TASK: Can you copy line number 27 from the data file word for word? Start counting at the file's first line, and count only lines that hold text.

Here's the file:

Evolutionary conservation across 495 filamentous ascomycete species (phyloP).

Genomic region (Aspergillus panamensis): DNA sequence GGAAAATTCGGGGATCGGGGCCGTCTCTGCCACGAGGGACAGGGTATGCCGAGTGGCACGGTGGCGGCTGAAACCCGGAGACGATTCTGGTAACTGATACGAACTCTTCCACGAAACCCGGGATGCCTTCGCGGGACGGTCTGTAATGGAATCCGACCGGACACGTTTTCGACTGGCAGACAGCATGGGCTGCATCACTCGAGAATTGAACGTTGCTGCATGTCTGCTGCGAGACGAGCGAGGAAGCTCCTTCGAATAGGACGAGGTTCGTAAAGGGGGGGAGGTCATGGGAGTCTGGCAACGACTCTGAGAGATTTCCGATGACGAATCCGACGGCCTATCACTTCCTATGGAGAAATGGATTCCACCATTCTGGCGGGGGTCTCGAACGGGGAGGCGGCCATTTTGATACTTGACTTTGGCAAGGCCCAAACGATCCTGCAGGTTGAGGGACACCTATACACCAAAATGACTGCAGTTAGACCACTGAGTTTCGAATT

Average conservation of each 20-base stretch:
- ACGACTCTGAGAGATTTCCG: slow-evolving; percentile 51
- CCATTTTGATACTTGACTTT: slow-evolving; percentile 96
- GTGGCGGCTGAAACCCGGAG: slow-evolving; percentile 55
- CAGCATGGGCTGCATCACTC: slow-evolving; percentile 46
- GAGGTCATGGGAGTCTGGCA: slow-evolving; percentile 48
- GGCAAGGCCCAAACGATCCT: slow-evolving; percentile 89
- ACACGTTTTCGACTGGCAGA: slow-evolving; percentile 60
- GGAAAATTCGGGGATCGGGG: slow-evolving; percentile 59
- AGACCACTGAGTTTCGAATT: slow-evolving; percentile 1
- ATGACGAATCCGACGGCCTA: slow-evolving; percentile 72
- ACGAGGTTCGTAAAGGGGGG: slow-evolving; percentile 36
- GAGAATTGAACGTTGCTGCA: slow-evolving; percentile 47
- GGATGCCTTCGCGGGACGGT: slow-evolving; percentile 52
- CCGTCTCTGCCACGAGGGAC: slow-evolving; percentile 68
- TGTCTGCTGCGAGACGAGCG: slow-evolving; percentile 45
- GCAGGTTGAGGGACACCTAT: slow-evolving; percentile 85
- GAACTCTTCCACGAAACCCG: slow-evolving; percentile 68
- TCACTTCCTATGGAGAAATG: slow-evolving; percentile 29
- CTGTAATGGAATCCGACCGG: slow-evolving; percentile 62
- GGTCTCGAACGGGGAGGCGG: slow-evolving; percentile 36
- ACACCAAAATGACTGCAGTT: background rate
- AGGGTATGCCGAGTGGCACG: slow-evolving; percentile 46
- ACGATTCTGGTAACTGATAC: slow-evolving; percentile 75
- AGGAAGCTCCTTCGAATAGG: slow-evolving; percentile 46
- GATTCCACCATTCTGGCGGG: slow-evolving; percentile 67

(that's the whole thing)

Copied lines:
- AGGAAGCTCCTTCGAATAGG: slow-evolving; percentile 46